Fresh is best
In a clinical trial conducted on Echinaforce, fresh plants were shown to contain up to ten times the number of active components when compared to those that went through a drying process. These medicinal herbs may contain compounds that break down or degrade when they've been exposed to the heat used to dry the plants. If you use a product with little in the way of therapeutic components, you need to use more to achieve the benefits.
Though fresh herb is far from the only thing that sets Echinaforce apart as the product must meet over one hundred quality parameters and checks before it reaches your home. The organic plant parts are tested for over one hundred pesticides and heavy metals and the tincture undergoes thin-layer chromatography to ensure consistency of the medicinal constituents between each batch produced. It's that kind of oversight, demanded by the national medical authority Swissmedic, that ensures an herbal product on par with certain pharmaceuticals.
When a company has been around as long as A.Vogel, almost one hundred years, there is time to get things right.
To work out the kinks and understand how the product functions. The medical leap that was made with the age of antibiotics is a milestone of human ingenuity. However, we have seen bacteria learn and evolve to a point where antibiotic resistance is now listed as a serious risk to human health by the World Health Organization. With that said, what are we, as a species, to do?
With over 20 clinical trials, ranging from in-vitro to human, Echinaforce is turning out to be a reliable herbal defense that doesn't induce antibiotic resistance. In the largest randomized, double-blind, placebo-controlled trial with 755 subjects involved, Echinaforce prevented and helped treat viral colds. They were taking the product daily for 4 months, and that's important from a safety perspective for all of our global neighbors as we battle the high infection rates that accompany the winter months. The best part? Echinaforce is safe to use in pregnant and breast-feeding individuals.
One of the most detrimental aspects of coming down with the cold or flu is not just the initial illness, but what follows.
Think of your body like a fortress with different types of soldiers moving to and for. When an enemy invades, we quickly ready the troops and head to battle. Our soldiers fight valiantly, and in the end, we lose some and hopefully the invaders lose more. This would normally be a time to celebrate a well-earned victory as the soldier's rest and recuperate. The danger lies in tired soldiers having to fight another battle right after wrapping up the first. We may not have the resources to fight of a secondary infection, otherwise known as a superinfection.
Bacterial species such as Staphylococcus aureus and Streptococcus pneumoniae take advantage of our weakened state. During the influenza pandemic in 1918, data implicate the influenza virus combined with a bacterial superinfection as the primary cause of death. We see this trend repeat itself during the influenza pandemics of 1957 and 1968. Clinical trials conducted on Echinaforce demonstrate that the herbal preparation has the ability to reduce the risk of secondary infections and complications. Researchers from the Department of Pathology & Laboratory Medicine at the University of British Columbia demonstrated that Echinaforce does this by preventing virus-induced bacterial adhesion and inhibiting cytokine storms.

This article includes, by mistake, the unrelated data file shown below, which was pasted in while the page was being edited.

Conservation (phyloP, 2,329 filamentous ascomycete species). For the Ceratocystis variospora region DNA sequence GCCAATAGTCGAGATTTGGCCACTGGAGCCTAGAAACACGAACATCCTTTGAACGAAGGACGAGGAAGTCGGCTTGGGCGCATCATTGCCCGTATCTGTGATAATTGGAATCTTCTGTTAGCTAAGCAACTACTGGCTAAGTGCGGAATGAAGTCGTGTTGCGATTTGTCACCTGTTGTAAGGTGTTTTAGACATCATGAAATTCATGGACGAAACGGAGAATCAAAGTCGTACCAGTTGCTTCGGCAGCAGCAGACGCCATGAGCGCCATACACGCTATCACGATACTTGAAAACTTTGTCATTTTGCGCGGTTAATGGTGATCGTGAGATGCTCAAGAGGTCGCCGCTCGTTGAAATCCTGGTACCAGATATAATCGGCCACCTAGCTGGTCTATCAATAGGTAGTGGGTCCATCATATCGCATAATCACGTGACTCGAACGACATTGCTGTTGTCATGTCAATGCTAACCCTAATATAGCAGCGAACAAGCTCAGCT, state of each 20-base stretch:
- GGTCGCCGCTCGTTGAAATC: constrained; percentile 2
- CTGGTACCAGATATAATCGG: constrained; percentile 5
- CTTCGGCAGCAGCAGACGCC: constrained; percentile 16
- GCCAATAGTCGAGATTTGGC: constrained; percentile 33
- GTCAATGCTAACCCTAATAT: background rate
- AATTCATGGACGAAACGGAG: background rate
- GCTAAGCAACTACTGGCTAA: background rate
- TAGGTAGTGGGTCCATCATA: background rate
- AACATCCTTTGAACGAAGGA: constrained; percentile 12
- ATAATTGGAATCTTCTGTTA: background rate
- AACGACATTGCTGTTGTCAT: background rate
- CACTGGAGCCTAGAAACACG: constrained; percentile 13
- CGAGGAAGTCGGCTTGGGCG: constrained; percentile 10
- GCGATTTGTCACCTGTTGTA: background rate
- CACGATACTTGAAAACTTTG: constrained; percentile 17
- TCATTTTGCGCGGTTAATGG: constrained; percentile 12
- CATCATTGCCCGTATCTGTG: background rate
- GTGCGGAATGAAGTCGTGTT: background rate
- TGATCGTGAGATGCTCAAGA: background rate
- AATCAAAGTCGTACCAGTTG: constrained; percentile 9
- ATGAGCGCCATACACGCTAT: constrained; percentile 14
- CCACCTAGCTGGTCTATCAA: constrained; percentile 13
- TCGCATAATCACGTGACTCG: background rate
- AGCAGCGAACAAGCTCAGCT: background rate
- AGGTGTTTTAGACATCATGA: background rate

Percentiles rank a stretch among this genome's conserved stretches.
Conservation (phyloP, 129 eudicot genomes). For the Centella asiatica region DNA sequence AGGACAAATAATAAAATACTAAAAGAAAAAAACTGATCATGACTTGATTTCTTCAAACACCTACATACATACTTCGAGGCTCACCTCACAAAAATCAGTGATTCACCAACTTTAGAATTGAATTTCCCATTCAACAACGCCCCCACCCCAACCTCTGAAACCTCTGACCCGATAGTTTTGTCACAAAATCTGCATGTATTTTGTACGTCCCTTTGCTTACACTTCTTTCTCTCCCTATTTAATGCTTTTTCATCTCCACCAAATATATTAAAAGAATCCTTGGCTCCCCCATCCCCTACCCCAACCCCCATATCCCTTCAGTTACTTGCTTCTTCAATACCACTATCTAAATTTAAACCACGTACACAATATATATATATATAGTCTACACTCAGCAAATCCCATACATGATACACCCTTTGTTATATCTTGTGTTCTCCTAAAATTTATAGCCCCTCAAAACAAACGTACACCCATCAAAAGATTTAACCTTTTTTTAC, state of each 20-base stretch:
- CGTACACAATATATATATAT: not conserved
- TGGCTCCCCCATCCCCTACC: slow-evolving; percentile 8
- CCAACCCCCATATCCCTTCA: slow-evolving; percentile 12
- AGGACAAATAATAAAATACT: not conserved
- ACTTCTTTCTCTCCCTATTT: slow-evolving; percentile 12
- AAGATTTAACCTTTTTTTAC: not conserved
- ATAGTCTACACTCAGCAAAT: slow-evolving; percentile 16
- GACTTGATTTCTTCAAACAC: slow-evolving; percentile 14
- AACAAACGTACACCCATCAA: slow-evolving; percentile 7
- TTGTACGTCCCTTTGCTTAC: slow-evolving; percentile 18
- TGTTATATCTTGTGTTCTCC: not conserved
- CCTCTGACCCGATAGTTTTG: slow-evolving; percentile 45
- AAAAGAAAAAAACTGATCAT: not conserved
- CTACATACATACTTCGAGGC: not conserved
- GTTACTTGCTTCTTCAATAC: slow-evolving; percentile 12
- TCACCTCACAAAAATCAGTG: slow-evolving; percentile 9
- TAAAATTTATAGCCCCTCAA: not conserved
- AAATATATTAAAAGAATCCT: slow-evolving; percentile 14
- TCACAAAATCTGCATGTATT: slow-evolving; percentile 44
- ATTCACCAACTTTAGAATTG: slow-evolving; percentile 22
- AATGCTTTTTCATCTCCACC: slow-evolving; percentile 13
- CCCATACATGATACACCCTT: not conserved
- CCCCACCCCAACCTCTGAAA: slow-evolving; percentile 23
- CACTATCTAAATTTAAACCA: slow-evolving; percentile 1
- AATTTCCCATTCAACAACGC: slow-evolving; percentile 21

Truly a testament to clinically-supported herbal formulas.
With such a focus on working in harmony with the environment and nature, A.Vogel takes active measures to be at the forefront of sustainable manufacturing practices. Vogel believed in the synergism of herbal remedies by ensuring the whole plant is used to create our products, reducing plant waste by including stems or leaves. The products are packaged and shipped to size to reduce unnecessary cardboard and plastic waste. The glass bottles and labels are 100% recyclable, and products are not tested on our furry friends. In addition, the company servers that host A.Vogel websites are powered in part by energy generated from water, sunlight, wind and bio-mass.
Jawad, Moutaz, et al. "Safety and efficacy profile of Echinacea purpurea to prevent common cold episodes: a randomized, double-blind, placebo-controlled trial." Evidence-Based Complementary and Alternative Medicine 2012 (2012).
Lindsay, Malcolm I., et al. "Hong Kong influenza: clinical, microbiologic, and pathologic features in 127 cases." Jama 214.10 (1970): 1825-1832.
Morens, David M., Jeffery K. Taubenberger, and Anthony S. Fauci. "Predominant role of bacterial pneumonia as a cause of death in pandemic influenza: implications for pandemic influenza preparedness." The Journal of infectious diseases 198.7 (2008): 962-970.
Rynda-Apple, Agnieszka, Keven M. Robinson, and John F. Alcorn. "Influenza and bacterial superinfection: illuminating the immunologic mechanisms of disease." Infection and immunity 83.10 (2015): 3764-3770.
Schapowal, Andreas, Peter Klein, and Sebastian L. Johnston. "Echinacea reduces the risk of recurrent respiratory tract infections and complications: a meta-analysis of randomized controlled trials." Advances in therapy 32.3 (2015): 187-200.
Sharma, Manju, et al. "Induction of multiple pro-inflammatory cytokines by respiratory viruses and reversal by standardized Echinacea, a potent antiviral herbal extract." Antiviral research 83.2 (2009): 165-170.
Shrivastava, Saurabh R., Prateek S. Shrivastava, and Jegadeesh Ramasamy. "Responding to the challenge of antibiotic resistance: World Health Organization." Journal of Research in Medical Sciences 23.1 (2018): 21.
Vimalanathan, Selvarani, et al. "Prevention of influenza virus induced bacterial superinfection by standardized Echinacea purpurea, via regulation of surface receptor expression in human bronchial epithelial cells." Virus research 233 (2017): 51-59.